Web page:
My test car had the entry-level Burmeister surround-sound system, which includes classy speaker grilles on the door. It sounds decent, but not likely as good as the optional high-end version packing 23 speakers and promising a thunderous audio experience.
Storage and SpaceMercedes supplies a modicum of storage space inside the E-Class. In addition to the glove box, a covered tray sits forward of the Comand controller, a center console box with a split armrest lid separates the front seats, and large door panel bins offer spots in which you can stash your stuff.
If you've got luggage to carry, be warned that the trunk measures 13.1 cu. ft., which is small for a midsize car. In fact, it's just half a cubic foot more than what the C-Class provides.
Visibility and SafetyIn addition to the impressive infotainment tech, the new E-Class is packed with semi-autonomous driving systems, all tucked into an option called Drive Pilot. It's even wired with something called "Car-to-X" technology, a requirement for self-driving cars that allows the E-Class to communicate with other vehicles and the surrounding infrastructure.
Right now, this standard system is designed to work with other new E-Class vehicles, but eventually the idea is that this technology will be able to convey and receive information in order to "learn" about other vehicles, current surroundings, and the planned route. Collectively, this shared learning will, in theory, facilitate safe, fully automated driving. In the meantime, you're going to need to drive the E-Class yourself, which is not a bad thing.
Even if you've opted for Drive Pilot, Mercedes insists that you remain alert and keep your hands on the steering wheel. Fully autonomous driving is not here yet, and likely won't be for quite some time considering that on several occasions the E-Class' technology proved that it wasn't quite ready to safely assume all driving duties.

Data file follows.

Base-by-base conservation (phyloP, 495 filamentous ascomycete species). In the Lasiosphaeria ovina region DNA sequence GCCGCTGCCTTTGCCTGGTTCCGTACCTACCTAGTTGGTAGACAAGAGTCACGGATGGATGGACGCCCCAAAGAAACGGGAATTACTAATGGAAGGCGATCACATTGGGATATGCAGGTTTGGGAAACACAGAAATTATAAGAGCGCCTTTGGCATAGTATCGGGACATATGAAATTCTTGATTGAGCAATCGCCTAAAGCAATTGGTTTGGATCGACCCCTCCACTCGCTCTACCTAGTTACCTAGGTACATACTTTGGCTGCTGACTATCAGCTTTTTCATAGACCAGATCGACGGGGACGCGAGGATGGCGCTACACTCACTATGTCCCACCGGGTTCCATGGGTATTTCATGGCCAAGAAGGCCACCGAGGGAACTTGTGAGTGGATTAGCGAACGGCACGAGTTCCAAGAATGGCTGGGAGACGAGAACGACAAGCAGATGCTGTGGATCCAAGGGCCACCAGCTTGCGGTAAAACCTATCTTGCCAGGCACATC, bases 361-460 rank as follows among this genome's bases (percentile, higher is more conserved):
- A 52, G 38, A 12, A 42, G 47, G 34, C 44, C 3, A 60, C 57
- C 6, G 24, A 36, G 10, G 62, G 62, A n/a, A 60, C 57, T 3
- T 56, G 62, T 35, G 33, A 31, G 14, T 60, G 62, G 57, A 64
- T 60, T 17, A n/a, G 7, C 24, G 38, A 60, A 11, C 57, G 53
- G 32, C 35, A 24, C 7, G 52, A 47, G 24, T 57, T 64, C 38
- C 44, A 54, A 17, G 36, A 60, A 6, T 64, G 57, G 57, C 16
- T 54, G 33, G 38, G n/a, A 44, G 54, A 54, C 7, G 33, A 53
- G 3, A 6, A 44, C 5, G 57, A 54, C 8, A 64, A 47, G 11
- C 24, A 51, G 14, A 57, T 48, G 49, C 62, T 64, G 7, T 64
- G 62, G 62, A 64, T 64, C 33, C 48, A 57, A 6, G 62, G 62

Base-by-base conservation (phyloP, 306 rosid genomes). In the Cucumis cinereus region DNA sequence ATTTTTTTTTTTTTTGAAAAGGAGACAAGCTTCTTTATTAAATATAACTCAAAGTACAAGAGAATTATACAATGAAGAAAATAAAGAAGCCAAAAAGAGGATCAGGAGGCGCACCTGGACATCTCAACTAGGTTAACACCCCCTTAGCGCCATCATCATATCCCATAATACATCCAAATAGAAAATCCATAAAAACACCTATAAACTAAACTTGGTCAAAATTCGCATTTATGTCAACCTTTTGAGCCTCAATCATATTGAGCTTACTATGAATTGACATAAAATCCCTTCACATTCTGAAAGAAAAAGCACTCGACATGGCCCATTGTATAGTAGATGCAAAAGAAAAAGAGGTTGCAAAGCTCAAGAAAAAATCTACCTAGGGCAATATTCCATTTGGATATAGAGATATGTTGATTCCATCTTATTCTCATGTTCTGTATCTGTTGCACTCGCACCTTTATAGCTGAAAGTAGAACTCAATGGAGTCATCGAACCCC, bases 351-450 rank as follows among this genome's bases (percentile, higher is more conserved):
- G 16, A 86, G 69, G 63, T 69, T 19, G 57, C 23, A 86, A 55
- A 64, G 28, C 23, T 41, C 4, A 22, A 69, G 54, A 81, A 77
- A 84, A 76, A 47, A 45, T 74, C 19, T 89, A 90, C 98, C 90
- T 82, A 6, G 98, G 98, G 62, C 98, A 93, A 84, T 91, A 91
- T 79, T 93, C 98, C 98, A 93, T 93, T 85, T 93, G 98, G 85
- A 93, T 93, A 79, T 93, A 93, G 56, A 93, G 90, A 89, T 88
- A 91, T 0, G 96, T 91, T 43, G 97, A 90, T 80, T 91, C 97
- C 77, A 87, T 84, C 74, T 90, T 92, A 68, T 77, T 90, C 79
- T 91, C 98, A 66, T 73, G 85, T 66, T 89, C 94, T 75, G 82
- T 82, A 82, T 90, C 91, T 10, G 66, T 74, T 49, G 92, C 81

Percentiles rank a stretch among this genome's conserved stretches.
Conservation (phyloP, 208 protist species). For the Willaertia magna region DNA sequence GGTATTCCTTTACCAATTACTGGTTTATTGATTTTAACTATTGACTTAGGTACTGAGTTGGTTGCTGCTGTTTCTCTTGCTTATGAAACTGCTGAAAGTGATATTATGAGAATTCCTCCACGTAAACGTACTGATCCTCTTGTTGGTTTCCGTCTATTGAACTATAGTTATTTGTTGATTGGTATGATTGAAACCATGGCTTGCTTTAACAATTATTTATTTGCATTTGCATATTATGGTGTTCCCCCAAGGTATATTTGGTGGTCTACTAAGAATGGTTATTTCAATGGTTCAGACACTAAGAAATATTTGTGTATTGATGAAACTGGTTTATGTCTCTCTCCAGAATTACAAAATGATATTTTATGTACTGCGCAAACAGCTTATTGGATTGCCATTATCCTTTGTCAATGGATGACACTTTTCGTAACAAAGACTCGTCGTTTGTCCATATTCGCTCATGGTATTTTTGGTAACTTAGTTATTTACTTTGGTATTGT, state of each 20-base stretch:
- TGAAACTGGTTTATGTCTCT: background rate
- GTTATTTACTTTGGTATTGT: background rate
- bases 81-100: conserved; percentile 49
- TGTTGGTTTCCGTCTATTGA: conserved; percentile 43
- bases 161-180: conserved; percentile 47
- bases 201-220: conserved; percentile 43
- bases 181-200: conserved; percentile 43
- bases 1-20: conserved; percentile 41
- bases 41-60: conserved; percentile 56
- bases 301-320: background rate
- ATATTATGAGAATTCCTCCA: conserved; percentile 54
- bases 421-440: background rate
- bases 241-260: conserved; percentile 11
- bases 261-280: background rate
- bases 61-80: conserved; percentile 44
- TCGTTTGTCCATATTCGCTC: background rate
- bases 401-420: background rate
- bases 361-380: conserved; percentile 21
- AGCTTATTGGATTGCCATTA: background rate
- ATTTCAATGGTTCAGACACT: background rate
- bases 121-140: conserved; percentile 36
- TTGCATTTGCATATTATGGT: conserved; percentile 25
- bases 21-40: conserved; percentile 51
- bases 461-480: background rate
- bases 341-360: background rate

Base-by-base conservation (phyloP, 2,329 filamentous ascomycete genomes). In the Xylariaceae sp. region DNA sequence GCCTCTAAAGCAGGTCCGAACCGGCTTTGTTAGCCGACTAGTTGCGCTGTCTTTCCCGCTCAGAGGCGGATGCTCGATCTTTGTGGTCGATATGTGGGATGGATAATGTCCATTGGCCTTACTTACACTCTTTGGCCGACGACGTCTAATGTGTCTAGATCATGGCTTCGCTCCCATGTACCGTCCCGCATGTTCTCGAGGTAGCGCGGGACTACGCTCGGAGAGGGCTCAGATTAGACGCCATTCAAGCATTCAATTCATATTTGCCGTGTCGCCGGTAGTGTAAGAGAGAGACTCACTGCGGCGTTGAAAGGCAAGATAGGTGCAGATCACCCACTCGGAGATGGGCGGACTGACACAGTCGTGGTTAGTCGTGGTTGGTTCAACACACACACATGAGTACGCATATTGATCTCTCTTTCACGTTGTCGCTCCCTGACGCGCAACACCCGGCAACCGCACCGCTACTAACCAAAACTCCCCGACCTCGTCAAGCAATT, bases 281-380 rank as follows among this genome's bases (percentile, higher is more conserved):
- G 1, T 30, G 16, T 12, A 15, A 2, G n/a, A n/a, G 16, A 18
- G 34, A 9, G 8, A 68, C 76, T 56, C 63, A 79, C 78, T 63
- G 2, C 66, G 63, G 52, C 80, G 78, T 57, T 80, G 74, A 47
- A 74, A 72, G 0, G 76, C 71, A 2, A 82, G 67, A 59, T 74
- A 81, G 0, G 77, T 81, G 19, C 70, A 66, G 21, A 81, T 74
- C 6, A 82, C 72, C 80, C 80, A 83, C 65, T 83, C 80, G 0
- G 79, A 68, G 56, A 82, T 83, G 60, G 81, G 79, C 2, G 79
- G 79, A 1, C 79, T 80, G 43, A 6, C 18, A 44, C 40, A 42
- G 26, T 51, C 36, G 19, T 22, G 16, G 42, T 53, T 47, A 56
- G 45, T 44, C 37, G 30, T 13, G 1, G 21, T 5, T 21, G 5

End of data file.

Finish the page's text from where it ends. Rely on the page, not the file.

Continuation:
What the new E-Class does offer, right now, today, and as standard equipment, is something called Pre-Safe Sound. Sensors can tell when an impact is about to occur, and then the stereo system emits a specific tone with a tuned frequency that causes a natural reflex within your ear canal that in turn shuts out loud noises. That's the level of detail that has gone into this car.
Additionally, a new option called Pre-Safe Impulse Side activates right before another car T-bones the E-Class. Air chambers within the seat will rapidly inflate, effectively shoving the driver or front-seat passenger away from the door and toward the center of the car to help limit injury to the greatest extent possible.
Evasive Steering Assist also debuts on the latest E-Class. Included with Drive Pilot, it helps to give the driver the right amount of steering necessary to avoid a pedestrian or collision and to get the E-Class under control after the emergency maneuver. The idea here is to avoid the loss of vehicle control that often accompanies sudden steering inputs.
Mercedes is also offering inflatable rear-seat "belt bags" for the new E-Class, but Ford and Lincoln have had those for years, so they're not that big a deal.
Engine/TransmissionMercedes equips the E300 with a turbocharged, 2.0-liter 4-cylinder engine that makes 241 horsepower at 5,500 rpm and 273 lb.-ft. of torque from 1,300 rpm to 4,000 rpm. That does not sound worthy of a midsize luxury sedan priced higher than $70,000, but it absolutely is.